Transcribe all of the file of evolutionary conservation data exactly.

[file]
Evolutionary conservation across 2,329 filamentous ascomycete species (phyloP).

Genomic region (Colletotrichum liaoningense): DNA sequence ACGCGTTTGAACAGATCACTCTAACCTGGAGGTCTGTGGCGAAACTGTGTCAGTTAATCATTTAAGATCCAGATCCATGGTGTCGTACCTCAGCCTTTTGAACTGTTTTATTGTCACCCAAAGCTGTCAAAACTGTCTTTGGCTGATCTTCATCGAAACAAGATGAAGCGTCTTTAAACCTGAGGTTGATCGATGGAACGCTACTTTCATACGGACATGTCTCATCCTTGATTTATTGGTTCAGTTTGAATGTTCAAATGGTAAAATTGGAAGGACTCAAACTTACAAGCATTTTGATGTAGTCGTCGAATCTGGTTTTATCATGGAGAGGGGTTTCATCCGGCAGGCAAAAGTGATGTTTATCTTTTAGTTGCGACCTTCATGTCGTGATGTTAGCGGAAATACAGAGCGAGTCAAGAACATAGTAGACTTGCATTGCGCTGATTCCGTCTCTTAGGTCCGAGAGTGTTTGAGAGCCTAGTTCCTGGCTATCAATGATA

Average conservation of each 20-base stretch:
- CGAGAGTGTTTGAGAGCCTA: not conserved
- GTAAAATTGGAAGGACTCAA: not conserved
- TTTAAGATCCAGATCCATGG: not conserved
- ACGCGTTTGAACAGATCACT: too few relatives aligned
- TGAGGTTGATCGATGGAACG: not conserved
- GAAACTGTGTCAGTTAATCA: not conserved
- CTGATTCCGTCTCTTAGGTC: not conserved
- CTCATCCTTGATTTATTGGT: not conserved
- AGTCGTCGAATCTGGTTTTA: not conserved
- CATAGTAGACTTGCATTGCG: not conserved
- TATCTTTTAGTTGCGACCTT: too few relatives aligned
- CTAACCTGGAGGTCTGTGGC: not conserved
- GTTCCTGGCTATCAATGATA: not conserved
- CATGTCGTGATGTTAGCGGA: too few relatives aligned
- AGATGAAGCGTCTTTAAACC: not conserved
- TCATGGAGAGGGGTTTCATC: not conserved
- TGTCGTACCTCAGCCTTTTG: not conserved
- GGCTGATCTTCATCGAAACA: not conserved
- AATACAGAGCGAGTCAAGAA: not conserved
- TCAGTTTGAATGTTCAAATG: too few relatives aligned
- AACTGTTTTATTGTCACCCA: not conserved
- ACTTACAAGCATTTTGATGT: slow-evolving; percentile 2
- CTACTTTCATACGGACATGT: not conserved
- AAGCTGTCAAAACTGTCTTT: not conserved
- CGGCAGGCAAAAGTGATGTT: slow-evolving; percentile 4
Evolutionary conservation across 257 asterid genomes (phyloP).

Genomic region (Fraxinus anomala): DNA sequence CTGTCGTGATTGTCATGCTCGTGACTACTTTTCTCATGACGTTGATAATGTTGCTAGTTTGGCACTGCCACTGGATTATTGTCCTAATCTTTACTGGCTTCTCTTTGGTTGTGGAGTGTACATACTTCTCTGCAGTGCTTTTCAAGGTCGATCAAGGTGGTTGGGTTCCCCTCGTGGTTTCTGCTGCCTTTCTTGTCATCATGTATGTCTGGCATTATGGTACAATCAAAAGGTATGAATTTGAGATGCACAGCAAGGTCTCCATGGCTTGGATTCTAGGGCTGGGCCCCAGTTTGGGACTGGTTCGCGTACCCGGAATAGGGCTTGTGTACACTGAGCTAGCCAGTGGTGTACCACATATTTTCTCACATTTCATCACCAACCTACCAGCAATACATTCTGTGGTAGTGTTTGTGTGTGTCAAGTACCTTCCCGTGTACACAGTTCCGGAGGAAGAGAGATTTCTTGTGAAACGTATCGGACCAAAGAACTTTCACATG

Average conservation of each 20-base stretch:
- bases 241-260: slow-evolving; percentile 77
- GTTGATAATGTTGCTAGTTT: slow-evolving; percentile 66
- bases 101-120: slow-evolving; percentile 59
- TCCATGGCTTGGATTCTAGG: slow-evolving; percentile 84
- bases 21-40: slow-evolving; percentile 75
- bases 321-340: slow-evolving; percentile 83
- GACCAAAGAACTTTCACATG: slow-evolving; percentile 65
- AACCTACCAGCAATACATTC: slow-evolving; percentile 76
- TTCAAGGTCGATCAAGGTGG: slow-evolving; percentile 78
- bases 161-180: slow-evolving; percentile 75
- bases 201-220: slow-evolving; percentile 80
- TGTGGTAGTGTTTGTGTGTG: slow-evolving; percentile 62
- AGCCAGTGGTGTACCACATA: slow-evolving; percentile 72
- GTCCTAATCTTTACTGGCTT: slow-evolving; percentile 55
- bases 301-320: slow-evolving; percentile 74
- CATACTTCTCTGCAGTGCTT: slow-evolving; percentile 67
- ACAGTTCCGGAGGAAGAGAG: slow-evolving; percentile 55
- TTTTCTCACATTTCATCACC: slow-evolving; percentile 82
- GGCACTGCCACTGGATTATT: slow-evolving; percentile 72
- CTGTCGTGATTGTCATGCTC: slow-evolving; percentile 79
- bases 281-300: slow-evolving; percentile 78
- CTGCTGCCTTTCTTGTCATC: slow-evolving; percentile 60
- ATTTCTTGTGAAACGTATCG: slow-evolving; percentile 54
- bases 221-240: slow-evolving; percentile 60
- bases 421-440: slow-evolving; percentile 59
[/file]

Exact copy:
Evolutionary conservation across 2,329 filamentous ascomycete species (phyloP).

Genomic region (Colletotrichum liaoningense): DNA sequence ACGCGTTTGAACAGATCACTCTAACCTGGAGGTCTGTGGCGAAACTGTGTCAGTTAATCATTTAAGATCCAGATCCATGGTGTCGTACCTCAGCCTTTTGAACTGTTTTATTGTCACCCAAAGCTGTCAAAACTGTCTTTGGCTGATCTTCATCGAAACAAGATGAAGCGTCTTTAAACCTGAGGTTGATCGATGGAACGCTACTTTCATACGGACATGTCTCATCCTTGATTTATTGGTTCAGTTTGAATGTTCAAATGGTAAAATTGGAAGGACTCAAACTTACAAGCATTTTGATGTAGTCGTCGAATCTGGTTTTATCATGGAGAGGGGTTTCATCCGGCAGGCAAAAGTGATGTTTATCTTTTAGTTGCGACCTTCATGTCGTGATGTTAGCGGAAATACAGAGCGAGTCAAGAACATAGTAGACTTGCATTGCGCTGATTCCGTCTCTTAGGTCCGAGAGTGTTTGAGAGCCTAGTTCCTGGCTATCAATGATA

Average conservation of each 20-base stretch:
- CGAGAGTGTTTGAGAGCCTA: not conserved
- GTAAAATTGGAAGGACTCAA: not conserved
- TTTAAGATCCAGATCCATGG: not conserved
- ACGCGTTTGAACAGATCACT: too few relatives aligned
- TGAGGTTGATCGATGGAACG: not conserved
- GAAACTGTGTCAGTTAATCA: not conserved
- CTGATTCCGTCTCTTAGGTC: not conserved
- CTCATCCTTGATTTATTGGT: not conserved
- AGTCGTCGAATCTGGTTTTA: not conserved
- CATAGTAGACTTGCATTGCG: not conserved
- TATCTTTTAGTTGCGACCTT: too few relatives aligned
- CTAACCTGGAGGTCTGTGGC: not conserved
- GTTCCTGGCTATCAATGATA: not conserved
- CATGTCGTGATGTTAGCGGA: too few relatives aligned
- AGATGAAGCGTCTTTAAACC: not conserved
- TCATGGAGAGGGGTTTCATC: not conserved
- TGTCGTACCTCAGCCTTTTG: not conserved
- GGCTGATCTTCATCGAAACA: not conserved
- AATACAGAGCGAGTCAAGAA: not conserved
- TCAGTTTGAATGTTCAAATG: too few relatives aligned
- AACTGTTTTATTGTCACCCA: not conserved
- ACTTACAAGCATTTTGATGT: slow-evolving; percentile 2
- CTACTTTCATACGGACATGT: not conserved
- AAGCTGTCAAAACTGTCTTT: not conserved
- CGGCAGGCAAAAGTGATGTT: slow-evolving; percentile 4
Evolutionary conservation across 257 asterid genomes (phyloP).

Genomic region (Fraxinus anomala): DNA sequence CTGTCGTGATTGTCATGCTCGTGACTACTTTTCTCATGACGTTGATAATGTTGCTAGTTTGGCACTGCCACTGGATTATTGTCCTAATCTTTACTGGCTTCTCTTTGGTTGTGGAGTGTACATACTTCTCTGCAGTGCTTTTCAAGGTCGATCAAGGTGGTTGGGTTCCCCTCGTGGTTTCTGCTGCCTTTCTTGTCATCATGTATGTCTGGCATTATGGTACAATCAAAAGGTATGAATTTGAGATGCACAGCAAGGTCTCCATGGCTTGGATTCTAGGGCTGGGCCCCAGTTTGGGACTGGTTCGCGTACCCGGAATAGGGCTTGTGTACACTGAGCTAGCCAGTGGTGTACCACATATTTTCTCACATTTCATCACCAACCTACCAGCAATACATTCTGTGGTAGTGTTTGTGTGTGTCAAGTACCTTCCCGTGTACACAGTTCCGGAGGAAGAGAGATTTCTTGTGAAACGTATCGGACCAAAGAACTTTCACATG

Average conservation of each 20-base stretch:
- bases 241-260: slow-evolving; percentile 77
- GTTGATAATGTTGCTAGTTT: slow-evolving; percentile 66
- bases 101-120: slow-evolving; percentile 59
- TCCATGGCTTGGATTCTAGG: slow-evolving; percentile 84
- bases 21-40: slow-evolving; percentile 75
- bases 321-340: slow-evolving; percentile 83
- GACCAAAGAACTTTCACATG: slow-evolving; percentile 65
- AACCTACCAGCAATACATTC: slow-evolving; percentile 76
- TTCAAGGTCGATCAAGGTGG: slow-evolving; percentile 78
- bases 161-180: slow-evolving; percentile 75
- bases 201-220: slow-evolving; percentile 80
- TGTGGTAGTGTTTGTGTGTG: slow-evolving; percentile 62
- AGCCAGTGGTGTACCACATA: slow-evolving; percentile 72
- GTCCTAATCTTTACTGGCTT: slow-evolving; percentile 55
- bases 301-320: slow-evolving; percentile 74
- CATACTTCTCTGCAGTGCTT: slow-evolving; percentile 67
- ACAGTTCCGGAGGAAGAGAG: slow-evolving; percentile 55
- TTTTCTCACATTTCATCACC: slow-evolving; percentile 82
- GGCACTGCCACTGGATTATT: slow-evolving; percentile 72
- CTGTCGTGATTGTCATGCTC: slow-evolving; percentile 79
- bases 281-300: slow-evolving; percentile 78
- CTGCTGCCTTTCTTGTCATC: slow-evolving; percentile 60
- ATTTCTTGTGAAACGTATCG: slow-evolving; percentile 54
- bases 221-240: slow-evolving; percentile 60
- bases 421-440: slow-evolving; percentile 59